After leaving the Oregon Coast, the next stop of our summer family vacation in the Pacific Northwest was Crater Lake. Established already in 1902, Crater Lake is the fifth-oldest national park in the United States and also Oregon’s only national park. For some more information and more photographs of this jewel, continue after the jump…. (more…)
After our adventures on the Olympic Peninsula we crossed the mouth of the mighty Columbia River into Oregon via the Astoria Megler Bridge (have done a post about it more than a year ago, which you can read here). While new for the family, this brought me back into familiar territory, as I have visited the Oregon coast numerous times while working my project in Portland. We stayed two nights, one in Garibaldi and the second one in Florence. To see a few photos from this stretch of our summer PNW tour, continue after the jump…. (more…)
Our summer tour through the Pacific Northwest continued with a trip to the Olympic Peninsula, west of Seattle. We have set up camp for two nights in a Bed&Breakfast in Port Townsend, from where we visit the mountainous part of Olympic National Park, then headed to the West for a night in Kalaloch at the Lodge, for a stunning Pacific Ocean sunset and trips to the only rainforests of the northern hemisphere. For a bit more info and some photos continue after the jump… (more…)
Day 2 of our family summer trip through the Pacific Northwest had us venturing through the Emerald City. Seattle is a beautiful city. Contrary to popular belief, it is actually a quite sunny city, as also during my fourth visit I was kissed by the sun that brought out Seattle’s amazing colors. But see for yourself after the jump…. (more…)
There were too many clouds in the southern sky. We were enjoying a great dinner with friends and family out on the patio on a warm summer night. Everyone was exited to see the total lunar eclipse. At 22:30, as announced, the International Space Station ISS appeared as a brightly glowing spot out of the North, passing directly overhead before vanishing behind the clouds. We almost gave up hope. But then, all of a sudden, the sky cleared and we had a perfect view of the eclipse. By the time I grabbed the tripod and my Oly, walked a few hundred yards to an open field and set up shop, the moon was already starting to move out of the Earth’s shadow.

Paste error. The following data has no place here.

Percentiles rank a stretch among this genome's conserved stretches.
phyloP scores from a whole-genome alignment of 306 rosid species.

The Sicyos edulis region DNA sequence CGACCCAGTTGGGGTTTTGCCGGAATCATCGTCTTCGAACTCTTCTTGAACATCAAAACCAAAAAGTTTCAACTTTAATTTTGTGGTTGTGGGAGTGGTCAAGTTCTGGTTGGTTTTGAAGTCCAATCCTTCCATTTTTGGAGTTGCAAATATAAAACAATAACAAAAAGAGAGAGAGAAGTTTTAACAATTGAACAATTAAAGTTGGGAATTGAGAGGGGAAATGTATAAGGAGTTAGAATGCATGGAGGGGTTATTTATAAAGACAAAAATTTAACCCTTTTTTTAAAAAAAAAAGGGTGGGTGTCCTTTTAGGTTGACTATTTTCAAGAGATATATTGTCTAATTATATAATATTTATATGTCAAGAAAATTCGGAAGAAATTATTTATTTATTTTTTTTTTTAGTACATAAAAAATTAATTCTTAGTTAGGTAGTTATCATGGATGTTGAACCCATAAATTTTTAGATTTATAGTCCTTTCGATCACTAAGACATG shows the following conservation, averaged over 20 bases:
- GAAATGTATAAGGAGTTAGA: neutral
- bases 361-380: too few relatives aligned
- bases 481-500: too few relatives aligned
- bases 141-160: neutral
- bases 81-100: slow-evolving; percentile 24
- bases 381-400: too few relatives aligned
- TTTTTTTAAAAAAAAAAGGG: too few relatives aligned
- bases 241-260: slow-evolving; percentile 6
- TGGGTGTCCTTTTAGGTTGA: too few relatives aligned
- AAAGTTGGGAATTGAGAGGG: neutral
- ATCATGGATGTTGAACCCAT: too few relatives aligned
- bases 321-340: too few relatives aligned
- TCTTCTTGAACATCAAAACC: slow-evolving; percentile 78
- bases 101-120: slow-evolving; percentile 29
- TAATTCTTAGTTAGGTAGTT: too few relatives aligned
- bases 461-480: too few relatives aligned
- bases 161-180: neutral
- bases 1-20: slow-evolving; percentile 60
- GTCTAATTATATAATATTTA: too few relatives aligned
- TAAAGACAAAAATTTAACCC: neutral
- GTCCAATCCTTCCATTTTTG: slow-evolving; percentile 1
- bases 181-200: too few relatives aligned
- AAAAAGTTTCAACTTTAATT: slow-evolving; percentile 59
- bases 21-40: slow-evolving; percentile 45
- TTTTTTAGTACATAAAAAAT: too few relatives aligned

The photo was taken with the Olympus OM-D E-M1 with the 40-150 F/2.8 Pro Zoom with the MC 14 converter attached, giving me a 210mm focal length (equals 420mm in full frame). Image specs are 1/8 sec @ f/4 and ISO 1600. Cropped, curve adjustments and slight sharpening of the RAW was done in Lightroom Classic CC.
Wish you all a great weekend!
There is the saying that every journey starts
with the first step with putting the sunglasses on your nose. That’s what I will do today, as in about three hours I will head to PDX airport for my flight back home. Well, home is not exactly right, as in Amsterdam I will make a connection to Zurich where I will meet The Significant Other and the Big Boy at the house of friends, where we spend the weekend. Weather in Switzerland should be nice as well, so I might keep the sunglasses on all the way 😉